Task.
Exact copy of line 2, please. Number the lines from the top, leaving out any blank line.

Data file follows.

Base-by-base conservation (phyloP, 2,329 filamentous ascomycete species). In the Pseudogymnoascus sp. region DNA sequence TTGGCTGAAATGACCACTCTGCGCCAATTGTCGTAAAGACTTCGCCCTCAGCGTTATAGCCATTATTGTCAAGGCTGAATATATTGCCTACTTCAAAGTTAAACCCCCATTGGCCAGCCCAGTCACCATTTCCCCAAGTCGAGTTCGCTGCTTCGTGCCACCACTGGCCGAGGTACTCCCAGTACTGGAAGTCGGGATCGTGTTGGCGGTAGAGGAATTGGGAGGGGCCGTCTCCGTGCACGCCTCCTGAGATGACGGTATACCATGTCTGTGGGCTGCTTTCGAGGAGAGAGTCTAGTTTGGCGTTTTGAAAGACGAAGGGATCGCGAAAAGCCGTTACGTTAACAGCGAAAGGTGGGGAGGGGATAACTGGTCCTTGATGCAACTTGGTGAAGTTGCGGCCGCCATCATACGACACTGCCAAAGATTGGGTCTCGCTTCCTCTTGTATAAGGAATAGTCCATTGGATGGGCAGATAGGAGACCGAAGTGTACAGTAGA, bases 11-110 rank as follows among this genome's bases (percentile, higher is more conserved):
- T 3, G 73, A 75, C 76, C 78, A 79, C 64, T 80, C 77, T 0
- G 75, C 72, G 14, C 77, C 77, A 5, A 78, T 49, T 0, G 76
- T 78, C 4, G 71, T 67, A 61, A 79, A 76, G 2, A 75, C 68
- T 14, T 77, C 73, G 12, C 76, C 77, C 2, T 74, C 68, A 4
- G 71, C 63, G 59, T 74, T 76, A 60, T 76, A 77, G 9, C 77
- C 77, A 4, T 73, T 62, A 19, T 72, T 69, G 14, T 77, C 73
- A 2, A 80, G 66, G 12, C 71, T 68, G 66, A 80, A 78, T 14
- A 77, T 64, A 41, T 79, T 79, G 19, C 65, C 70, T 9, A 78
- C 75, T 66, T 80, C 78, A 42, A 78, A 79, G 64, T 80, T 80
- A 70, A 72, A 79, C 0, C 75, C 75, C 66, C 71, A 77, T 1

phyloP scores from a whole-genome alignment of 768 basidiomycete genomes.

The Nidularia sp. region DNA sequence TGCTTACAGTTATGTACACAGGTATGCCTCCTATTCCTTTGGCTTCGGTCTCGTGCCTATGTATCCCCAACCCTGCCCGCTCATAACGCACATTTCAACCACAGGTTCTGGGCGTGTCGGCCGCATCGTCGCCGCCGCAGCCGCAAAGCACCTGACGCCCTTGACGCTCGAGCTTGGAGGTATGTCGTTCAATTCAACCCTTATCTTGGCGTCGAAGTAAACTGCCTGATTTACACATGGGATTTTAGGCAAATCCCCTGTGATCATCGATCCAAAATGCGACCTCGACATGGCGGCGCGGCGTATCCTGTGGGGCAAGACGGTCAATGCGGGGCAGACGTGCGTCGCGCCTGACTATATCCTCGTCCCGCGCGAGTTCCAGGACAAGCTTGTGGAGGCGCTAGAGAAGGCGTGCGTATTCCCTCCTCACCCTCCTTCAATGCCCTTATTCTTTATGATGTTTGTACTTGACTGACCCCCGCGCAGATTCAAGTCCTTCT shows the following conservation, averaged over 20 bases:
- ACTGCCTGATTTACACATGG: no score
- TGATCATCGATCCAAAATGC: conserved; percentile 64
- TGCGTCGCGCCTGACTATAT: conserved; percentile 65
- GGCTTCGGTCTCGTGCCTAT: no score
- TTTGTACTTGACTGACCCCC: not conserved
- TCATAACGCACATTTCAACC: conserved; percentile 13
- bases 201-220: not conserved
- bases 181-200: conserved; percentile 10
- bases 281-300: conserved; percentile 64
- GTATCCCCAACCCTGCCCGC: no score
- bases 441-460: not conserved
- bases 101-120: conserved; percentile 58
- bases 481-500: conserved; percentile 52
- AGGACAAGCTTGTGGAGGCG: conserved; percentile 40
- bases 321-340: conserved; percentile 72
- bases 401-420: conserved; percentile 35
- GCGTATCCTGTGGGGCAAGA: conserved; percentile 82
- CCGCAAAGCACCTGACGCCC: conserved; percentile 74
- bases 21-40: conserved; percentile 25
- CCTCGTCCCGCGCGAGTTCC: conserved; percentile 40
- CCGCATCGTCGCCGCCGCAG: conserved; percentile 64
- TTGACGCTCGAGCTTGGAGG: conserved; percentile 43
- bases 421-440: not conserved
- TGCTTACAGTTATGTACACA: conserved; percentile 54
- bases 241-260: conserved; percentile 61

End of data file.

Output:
- T 3, G 73, A 75, C 76, C 78, A 79, C 64, T 80, C 77, T 0